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The Journal Gazette

  • CBS photos This year's “I Love Lucy Christmas Special” includes the newly colorized “The Fashion Show.”

  • “The Dick Van Dyke Show – Now in Living Color!” includes two of Mary Tyler Moore’s best episodes. 

Friday, December 22, 2017 1:00 am

'Lucy,' 'Van Dyke' get gift of color

CBS adds hues to sitcoms episodes which air tonight

Jay Bobbin | Zap2it

Thanks to colorization, what's old is new again ... though the two classic sitcoms involved never have gone out of style.

CBS has given “I Love Lucy” and “The Dick Van Dyke Show” new hues before, and with the end-of-year holidays approaching, the network again adds that treatment to two of the most popular series in its history. Boasting two colorized episodes each, new editions of the “I Love Lucy Christmas Special” and “The Dick Van Dyke Show – Now in Living Color!” air today.

In a real way, both telecasts also serve as tributes to a couple of their key talents who passed away this year.

Bob Schiller was a frequent writer of “I Love Lucy” in its later seasons, having worked with longtime creative partner Bob Weiskopf earlier on “Our Miss Brooks.” And of course, the death of Mary Tyler Moore hit hard for “Dick Van Dyke Show” fans who adored her as Laura Petrie, as well as the countless admirers of Moore's eponymous 1970 sitcom.

Indeed, Schiller's credit is on “The Christmas Episode,” which has become something of a viewing tradition again since it's been part of every “I Love Lucy Christmas Special” to date. The tale is marked by flashbacks that recall milestones in Lucy Ricardo's (Lucille Ball) pregnancy with Little Ricky, including the ever-touching scene in which her nightclub-star husband Ricky (Desi Arnaz, Ball's then-spouse) sings “We're Having a Baby,” scanning the audience in search of the person who's expecting ... not realizing it's his own wife.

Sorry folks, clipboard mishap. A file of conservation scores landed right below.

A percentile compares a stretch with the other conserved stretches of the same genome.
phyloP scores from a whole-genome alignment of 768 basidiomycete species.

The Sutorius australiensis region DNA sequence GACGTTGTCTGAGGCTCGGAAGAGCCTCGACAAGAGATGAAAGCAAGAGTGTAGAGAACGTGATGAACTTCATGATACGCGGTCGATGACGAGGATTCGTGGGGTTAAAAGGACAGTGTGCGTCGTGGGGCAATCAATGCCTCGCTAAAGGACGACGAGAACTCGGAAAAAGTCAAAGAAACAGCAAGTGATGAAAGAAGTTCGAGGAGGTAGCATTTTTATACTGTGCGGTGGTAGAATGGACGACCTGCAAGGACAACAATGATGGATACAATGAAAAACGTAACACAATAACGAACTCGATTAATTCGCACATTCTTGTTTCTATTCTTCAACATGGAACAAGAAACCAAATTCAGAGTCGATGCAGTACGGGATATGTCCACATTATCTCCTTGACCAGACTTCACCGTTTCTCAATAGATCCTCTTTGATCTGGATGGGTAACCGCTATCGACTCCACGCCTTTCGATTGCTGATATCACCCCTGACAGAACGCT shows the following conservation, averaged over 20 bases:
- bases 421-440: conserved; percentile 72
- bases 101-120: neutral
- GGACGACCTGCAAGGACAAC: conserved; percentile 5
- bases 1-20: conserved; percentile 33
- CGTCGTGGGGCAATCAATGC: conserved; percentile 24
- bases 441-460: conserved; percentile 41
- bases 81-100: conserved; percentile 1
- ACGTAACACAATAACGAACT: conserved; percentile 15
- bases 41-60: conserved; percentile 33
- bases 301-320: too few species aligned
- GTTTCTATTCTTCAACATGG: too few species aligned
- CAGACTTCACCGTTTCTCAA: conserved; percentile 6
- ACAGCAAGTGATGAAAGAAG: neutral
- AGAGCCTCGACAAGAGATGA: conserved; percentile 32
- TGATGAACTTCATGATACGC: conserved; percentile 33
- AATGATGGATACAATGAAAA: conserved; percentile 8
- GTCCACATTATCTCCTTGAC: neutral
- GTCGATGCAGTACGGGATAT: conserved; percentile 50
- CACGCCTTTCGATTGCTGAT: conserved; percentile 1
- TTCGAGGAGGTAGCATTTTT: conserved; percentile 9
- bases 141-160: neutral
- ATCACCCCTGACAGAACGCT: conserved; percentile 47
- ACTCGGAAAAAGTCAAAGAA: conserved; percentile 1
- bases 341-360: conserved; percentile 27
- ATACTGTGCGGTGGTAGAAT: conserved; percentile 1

A different “Lucy” episode is paired with that one each year, and this time, it's “The Fashion Show.” Lucy participates in the title event, but only after overspending massively on a dress for it. All friends of Ball, the wives of several top film stars of the mid-1950s appeared as themselves in the story, including the spouses of William Holden, Van Heflin and Gordon MacRae.

Not surprisingly, the “Dick Van Dyke Show” episodes were selected by series creator Carl Reiner (an executive producer of the special) to spotlight Moore. First is “My Blonde-Haired Brunette” in which Laura changes her hair color in a bid to spice up her marriage to variety-show writer Rob (Van Dyke). Then, “October Eve” finds Laura horrified to see herself without clothes in a painting she posed for, with Reiner (who usually was seen on the show as TV star Alan Brady) playing the artist.

While the colorized editions of “I Love Lucy” and “The Dick Van Dyke Show” remain broadcast-network events, the two comedies often are available for viewing regularly. “Lucy” has been a Hallmark Channel staple (though it's getting a rest during the holidays for the channel's abundance of Christmas movies), and both shows also have had recurring runs on MeTV.

For now, though, they'll bring seasonal color to CBS again – and, in turn, CBS will bring color to them again.